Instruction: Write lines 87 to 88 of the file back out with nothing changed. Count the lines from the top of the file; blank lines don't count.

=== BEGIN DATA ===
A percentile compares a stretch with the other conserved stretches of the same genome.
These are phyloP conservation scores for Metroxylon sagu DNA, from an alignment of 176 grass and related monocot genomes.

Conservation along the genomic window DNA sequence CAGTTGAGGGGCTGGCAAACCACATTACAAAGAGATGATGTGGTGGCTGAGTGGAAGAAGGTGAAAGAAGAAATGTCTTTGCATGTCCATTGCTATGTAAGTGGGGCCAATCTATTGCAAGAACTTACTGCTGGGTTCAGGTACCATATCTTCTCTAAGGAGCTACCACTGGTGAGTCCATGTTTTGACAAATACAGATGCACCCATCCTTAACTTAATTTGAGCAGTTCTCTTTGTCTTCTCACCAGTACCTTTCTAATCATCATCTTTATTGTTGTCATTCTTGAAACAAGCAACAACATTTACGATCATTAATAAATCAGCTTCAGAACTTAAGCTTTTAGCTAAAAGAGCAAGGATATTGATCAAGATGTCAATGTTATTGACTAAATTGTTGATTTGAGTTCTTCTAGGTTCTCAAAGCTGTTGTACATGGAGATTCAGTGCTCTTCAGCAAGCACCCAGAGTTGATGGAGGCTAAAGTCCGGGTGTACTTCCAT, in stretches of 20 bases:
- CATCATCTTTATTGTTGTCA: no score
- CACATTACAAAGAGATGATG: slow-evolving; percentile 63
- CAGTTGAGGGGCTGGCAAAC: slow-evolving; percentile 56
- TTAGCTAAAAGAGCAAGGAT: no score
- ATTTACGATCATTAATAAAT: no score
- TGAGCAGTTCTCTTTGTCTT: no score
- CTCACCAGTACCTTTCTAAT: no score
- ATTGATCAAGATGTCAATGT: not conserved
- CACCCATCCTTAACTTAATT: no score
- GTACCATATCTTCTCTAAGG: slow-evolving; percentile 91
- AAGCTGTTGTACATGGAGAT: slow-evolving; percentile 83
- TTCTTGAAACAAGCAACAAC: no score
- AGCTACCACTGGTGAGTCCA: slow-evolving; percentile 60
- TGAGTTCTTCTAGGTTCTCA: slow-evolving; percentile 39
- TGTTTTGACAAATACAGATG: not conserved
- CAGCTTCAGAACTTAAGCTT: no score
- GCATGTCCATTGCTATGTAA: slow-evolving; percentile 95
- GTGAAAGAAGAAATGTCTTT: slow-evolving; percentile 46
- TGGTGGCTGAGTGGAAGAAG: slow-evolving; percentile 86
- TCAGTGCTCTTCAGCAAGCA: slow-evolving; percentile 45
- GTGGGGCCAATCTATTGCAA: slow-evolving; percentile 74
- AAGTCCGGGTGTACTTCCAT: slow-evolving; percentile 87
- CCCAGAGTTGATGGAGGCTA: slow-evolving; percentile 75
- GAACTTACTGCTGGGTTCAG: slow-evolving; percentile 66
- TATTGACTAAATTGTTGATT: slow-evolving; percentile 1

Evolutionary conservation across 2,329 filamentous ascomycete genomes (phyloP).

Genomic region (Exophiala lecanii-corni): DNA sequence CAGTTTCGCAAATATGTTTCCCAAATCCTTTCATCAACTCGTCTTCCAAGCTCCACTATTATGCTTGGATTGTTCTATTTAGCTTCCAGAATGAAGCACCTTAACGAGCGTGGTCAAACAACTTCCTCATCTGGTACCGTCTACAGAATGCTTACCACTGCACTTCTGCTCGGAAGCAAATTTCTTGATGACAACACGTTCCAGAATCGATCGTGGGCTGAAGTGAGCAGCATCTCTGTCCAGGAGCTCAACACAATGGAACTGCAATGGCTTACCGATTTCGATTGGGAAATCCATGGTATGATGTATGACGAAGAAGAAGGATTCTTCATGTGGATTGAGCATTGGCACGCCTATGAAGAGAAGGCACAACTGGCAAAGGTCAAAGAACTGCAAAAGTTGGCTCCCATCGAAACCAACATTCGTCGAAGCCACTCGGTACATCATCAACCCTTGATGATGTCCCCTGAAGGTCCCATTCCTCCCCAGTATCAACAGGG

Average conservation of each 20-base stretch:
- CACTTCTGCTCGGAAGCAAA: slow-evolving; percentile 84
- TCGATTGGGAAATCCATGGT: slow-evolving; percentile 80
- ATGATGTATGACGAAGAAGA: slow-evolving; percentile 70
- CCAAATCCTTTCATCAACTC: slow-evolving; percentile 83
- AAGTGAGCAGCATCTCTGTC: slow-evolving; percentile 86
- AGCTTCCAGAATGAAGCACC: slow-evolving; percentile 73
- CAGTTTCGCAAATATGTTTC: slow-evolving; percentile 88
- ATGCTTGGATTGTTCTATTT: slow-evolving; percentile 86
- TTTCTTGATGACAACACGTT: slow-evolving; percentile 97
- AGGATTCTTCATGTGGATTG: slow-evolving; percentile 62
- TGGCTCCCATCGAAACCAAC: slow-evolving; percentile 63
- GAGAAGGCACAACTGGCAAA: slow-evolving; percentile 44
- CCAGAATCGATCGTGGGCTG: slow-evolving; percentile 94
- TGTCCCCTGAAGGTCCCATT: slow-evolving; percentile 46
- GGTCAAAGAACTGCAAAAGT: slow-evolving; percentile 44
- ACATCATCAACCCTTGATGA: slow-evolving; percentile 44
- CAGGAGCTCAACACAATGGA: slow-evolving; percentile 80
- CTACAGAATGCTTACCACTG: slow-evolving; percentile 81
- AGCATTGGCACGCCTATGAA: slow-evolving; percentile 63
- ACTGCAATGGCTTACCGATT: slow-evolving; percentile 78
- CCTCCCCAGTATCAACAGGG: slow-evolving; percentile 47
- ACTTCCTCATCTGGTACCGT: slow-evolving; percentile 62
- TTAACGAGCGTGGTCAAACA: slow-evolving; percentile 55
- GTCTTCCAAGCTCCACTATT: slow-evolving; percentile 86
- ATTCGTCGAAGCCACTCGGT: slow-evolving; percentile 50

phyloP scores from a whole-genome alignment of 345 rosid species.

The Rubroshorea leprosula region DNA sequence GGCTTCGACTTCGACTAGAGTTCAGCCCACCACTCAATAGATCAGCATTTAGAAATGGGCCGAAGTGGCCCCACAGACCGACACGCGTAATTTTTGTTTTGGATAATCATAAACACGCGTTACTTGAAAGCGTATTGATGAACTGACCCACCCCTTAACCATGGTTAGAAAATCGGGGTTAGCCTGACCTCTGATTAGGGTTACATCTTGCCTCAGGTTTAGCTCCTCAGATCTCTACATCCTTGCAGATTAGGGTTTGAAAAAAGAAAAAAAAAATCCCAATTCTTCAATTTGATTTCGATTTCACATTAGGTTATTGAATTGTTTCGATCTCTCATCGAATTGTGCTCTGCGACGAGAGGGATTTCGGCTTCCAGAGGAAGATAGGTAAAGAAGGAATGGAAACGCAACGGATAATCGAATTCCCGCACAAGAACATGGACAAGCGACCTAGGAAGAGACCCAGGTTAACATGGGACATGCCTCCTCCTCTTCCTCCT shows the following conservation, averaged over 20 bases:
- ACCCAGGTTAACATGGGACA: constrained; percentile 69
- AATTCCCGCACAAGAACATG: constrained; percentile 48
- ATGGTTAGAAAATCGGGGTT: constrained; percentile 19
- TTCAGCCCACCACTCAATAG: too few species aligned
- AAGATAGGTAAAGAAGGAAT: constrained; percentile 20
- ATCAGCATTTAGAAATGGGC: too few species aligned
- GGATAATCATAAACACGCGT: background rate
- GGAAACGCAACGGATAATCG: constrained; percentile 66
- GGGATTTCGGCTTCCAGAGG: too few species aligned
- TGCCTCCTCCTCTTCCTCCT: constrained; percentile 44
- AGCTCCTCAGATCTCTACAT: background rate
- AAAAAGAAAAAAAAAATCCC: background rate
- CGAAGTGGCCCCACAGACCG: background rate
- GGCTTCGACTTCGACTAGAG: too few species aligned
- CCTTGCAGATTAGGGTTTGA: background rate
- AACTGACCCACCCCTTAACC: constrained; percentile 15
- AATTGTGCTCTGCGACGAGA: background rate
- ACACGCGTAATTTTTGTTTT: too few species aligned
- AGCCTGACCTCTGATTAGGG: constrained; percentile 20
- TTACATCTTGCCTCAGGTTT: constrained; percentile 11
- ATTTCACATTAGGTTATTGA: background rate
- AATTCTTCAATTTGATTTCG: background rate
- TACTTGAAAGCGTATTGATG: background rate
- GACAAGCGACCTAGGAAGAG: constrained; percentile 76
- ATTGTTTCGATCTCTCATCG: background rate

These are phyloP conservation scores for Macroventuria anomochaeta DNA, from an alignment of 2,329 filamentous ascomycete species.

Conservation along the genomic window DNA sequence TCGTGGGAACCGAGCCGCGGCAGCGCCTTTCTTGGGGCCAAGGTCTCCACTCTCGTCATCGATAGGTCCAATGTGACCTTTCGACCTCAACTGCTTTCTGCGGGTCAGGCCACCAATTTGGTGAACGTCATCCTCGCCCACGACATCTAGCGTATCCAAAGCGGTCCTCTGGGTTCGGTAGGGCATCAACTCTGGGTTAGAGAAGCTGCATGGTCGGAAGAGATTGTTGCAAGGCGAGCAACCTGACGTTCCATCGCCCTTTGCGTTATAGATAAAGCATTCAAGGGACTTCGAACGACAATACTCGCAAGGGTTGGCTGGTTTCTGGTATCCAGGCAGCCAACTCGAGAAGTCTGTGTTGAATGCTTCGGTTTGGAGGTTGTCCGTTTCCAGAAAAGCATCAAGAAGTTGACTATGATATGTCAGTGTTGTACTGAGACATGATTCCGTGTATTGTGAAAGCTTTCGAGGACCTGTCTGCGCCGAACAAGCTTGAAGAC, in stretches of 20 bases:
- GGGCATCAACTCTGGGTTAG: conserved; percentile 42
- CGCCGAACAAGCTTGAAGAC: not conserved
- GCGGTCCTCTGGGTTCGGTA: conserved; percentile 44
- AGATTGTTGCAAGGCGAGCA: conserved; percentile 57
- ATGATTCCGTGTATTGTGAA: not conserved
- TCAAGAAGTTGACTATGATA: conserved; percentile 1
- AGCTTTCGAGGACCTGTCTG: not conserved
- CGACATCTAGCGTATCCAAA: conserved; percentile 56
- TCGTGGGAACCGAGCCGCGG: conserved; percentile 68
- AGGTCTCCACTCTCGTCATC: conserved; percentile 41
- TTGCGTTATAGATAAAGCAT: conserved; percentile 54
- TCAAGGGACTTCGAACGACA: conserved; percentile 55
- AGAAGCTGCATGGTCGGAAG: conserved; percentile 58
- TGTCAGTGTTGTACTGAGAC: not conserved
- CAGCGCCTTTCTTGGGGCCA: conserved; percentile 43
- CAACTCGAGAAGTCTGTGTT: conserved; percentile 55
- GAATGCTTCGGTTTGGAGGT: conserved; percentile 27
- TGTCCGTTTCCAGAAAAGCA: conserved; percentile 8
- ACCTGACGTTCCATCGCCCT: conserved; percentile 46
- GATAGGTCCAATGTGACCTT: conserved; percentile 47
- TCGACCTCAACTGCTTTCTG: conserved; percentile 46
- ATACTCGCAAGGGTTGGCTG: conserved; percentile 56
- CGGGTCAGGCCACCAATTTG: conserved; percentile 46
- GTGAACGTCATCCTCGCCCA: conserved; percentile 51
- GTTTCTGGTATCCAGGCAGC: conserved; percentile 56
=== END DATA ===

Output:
- CGCCGAACAAGCTTGAAGAC: not conserved
- GCGGTCCTCTGGGTTCGGTA: conserved; percentile 44